— Gwen C. Katz, in The Future Fire

(Right now Memento Amicum is only available by purchasing that issue, though the stories are incrementally released online over time. I will add a link here when it becomes available.)

Cossmass Infinities 09-01-20 Cover

He stepped around to the front of the headstone and waited. The mementa screen opaqued, masking the splendidly etched-in-granite rendition of Ellanora Hawks. A moment later her mementa’s well-worn but equally splendid visage resolved on the screen

Be grateful for friends that will remember you.


Glory Whales (4700 words) was published August 23, 2020 in Cosmic Roots & Eldritch Shores.

An unraveling comet! Doomed spaceship! Explosions! Alien artifacts! WHALES!!

Cosmic Roots and Eldritch Shores has a lovely story in August with “Glory Whales” by Marc A. Criley.  A happily married couple [are] diverted to check out an interstellar voyager. [W]ill they live to see what grows from the seeds dispersed by the visitor?
— Karen Burnham, Locus (Recommended Reading)
Glory Whales lead pic
Illustration Credit: Cosmic Roots & Eldritch Shores

I squinted past the reflected comet dazzle on her visor. Yep, a smile that outshone Mars, this blazing comet, and the incandescent golden jewel of the sun. A smile that’s taken me from one end of the solar system to the other.

Come for the whales, stay for true love.


Thanks for your time and any consideration for awards you may give to these stories!

About Glory Whales

Glory Whales lead pic
Illustration Credit: Cosmic Roots & Eldritch Shores

My story Glory Whales is now up at Cosmic Roots & Eldritch Shores. Here I want to talk for a minute about relationships between main characters, and what I found special about Dominic and Maya’s.

It’s quite common in stories having two or more primary characters that part of the drama in the story arises from friction between those characters. One character has hurt or betrayed another (or is about to in the story), and they’re then forced to find an accommodation so they can together overcome the primary obstacle facing them.

I see this so often–which isn’t surprising since it’s usually pretty effective–but I personally do tire of it. I like teamwork. I like seeing a group of individuals pulling together to achieve success. And not with the caveat that the group members first had to “set aside their egos” and come together. No, there’s no egos to set aside, because they’re good, mutually supportive individuals from the get-go.

This is a big factor in why I like Marko Kloos’ Frontline milSF series. His main character, Andrew Grayson, works well with the others in his unit, and is also quite fond of his wife. Interpersonal friction does happen from time to time, but never seriously amongst that core group closest to him.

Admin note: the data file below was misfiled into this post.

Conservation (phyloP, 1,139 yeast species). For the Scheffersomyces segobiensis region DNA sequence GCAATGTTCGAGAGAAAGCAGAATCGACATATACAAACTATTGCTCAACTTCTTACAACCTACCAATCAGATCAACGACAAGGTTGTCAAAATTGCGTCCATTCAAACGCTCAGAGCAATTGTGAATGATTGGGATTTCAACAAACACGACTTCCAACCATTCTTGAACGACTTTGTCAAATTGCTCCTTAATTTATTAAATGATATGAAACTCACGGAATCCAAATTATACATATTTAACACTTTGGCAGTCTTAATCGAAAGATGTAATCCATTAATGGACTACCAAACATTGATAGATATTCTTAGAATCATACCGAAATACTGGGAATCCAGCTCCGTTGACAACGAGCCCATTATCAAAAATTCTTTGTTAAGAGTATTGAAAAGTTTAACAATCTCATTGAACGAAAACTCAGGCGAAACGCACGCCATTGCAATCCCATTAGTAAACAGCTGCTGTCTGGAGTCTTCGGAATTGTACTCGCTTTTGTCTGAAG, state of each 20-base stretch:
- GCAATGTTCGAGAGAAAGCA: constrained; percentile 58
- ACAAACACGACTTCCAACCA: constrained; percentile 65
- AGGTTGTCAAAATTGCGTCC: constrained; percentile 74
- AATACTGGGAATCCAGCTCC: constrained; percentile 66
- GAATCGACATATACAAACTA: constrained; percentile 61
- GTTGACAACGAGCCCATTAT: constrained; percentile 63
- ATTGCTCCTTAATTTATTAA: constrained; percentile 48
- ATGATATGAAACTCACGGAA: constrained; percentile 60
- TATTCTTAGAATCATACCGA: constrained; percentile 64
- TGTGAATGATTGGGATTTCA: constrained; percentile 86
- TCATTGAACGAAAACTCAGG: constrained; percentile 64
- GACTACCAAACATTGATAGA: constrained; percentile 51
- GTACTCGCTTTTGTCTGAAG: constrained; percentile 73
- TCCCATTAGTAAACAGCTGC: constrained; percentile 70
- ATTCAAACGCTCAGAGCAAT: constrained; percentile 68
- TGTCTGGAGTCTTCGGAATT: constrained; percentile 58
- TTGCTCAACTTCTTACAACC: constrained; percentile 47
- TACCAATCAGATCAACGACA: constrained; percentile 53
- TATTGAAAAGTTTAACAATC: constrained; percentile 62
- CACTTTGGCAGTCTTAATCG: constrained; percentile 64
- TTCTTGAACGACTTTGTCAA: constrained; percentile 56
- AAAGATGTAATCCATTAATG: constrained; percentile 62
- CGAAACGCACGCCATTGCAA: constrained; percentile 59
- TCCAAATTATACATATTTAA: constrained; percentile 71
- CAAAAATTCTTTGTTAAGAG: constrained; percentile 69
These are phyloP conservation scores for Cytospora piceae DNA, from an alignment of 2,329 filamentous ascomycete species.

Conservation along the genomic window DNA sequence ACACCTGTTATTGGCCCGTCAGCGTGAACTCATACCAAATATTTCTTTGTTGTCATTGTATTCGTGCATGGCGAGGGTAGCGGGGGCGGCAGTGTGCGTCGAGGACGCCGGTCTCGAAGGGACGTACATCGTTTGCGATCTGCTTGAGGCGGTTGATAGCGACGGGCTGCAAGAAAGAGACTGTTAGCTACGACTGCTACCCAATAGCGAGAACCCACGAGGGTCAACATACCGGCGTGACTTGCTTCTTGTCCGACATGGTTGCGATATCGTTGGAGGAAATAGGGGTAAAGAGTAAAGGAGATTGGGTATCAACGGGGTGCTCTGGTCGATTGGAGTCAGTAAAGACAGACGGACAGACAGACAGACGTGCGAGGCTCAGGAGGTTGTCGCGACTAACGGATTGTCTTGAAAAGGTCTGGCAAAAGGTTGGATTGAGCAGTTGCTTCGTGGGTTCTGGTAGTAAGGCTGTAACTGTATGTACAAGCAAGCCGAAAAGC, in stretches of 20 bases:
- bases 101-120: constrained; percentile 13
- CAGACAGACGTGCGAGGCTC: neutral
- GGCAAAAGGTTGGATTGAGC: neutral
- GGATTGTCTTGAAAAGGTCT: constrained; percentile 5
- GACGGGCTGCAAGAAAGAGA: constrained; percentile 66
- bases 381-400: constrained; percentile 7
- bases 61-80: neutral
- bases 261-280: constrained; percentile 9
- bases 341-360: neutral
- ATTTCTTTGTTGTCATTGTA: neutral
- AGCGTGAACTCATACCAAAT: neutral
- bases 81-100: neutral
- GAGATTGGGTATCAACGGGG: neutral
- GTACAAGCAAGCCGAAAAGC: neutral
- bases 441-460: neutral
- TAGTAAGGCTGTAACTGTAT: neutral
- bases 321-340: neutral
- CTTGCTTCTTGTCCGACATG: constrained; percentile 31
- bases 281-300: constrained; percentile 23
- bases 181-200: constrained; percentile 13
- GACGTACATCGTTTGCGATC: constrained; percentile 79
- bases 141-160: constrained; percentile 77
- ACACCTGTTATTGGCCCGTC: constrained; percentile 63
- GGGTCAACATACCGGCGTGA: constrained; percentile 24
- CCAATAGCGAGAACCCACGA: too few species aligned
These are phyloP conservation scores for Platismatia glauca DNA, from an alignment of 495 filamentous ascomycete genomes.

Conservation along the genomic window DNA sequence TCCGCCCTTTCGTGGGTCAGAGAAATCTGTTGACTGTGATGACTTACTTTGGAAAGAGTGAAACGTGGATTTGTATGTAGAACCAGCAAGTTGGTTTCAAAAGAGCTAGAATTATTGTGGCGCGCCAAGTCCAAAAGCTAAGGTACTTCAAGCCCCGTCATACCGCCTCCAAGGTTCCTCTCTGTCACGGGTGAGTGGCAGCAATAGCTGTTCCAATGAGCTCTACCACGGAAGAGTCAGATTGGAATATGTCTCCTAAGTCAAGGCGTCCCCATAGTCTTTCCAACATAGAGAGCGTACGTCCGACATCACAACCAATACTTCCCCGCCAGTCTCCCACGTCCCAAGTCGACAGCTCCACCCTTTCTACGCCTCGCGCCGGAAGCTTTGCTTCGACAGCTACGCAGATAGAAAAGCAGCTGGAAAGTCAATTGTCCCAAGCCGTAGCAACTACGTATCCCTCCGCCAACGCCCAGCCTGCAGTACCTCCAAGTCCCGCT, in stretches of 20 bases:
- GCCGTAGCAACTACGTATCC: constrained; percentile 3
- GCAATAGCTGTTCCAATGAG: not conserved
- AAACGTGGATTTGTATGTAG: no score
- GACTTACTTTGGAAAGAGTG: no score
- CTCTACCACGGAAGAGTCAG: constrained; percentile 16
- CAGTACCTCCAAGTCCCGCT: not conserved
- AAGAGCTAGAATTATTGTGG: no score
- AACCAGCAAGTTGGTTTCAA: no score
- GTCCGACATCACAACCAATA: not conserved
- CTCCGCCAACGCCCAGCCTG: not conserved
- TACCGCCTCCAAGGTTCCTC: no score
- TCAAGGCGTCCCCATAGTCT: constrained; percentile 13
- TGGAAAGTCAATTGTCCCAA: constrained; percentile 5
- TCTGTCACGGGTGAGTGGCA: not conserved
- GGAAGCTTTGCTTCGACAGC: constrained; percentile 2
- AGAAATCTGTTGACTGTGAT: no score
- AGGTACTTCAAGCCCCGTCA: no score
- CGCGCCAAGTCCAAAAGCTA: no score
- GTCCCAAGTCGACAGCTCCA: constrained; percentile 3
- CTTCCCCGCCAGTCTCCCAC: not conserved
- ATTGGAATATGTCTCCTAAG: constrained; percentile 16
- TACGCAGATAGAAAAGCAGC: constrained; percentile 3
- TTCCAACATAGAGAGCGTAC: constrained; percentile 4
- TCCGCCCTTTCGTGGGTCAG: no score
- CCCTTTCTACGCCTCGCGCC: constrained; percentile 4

THAR SHE BLOWS! SPOILERS AHEAD FOR GLORY WHALES!

The main characters of Glory Whales, Dominic and Maya, are a happily married couple that have been trucking around the solar system for a decade and a half. This idea appeals to me. They’re not crotchety with one another, they’re not sick of the long hauls, the tedium, of each other. They’re not on the verge of going their separate ways–embarking on this trip in a last-ditch effort to salvage their relationship.

No. They’re a “happily married couple that have been trucking around the solar system for a decade and a half.” They chose this life, they enjoy it, because of what it is. They like each other. They respect one another, count on one another, look out for one another. They’re teammates, partners, and lovers. These are the kinds of story protagonists I like to see, at least now and then.

Ol Smoothie
© Root-Beer.org

And when a comet carrying tangible proof that life exists beyond our solar system blows up in their face, they’re dropped into a life-or-death struggle to survive. They have to pull together to do everything they can to keep themselves and what they’ve found alive. It’s not just the big, thrilling, desperate efforts they pursue to save themselves, but also the simple caring for one another, the encouragement and mutual support that is essential. There are critical tasks that require relentless, tireless effort; but quiet breaks to recharge and renew are just as important. Both Maya and Dominic have each other’s backs throughout this ordeal. Their love and joy and perseverance makes me happy.

I’m grateful that Glory Whales found a home at Cosmic Roots & Eldritch Shores and I hope those who read it find it adds a bit of joy to their life.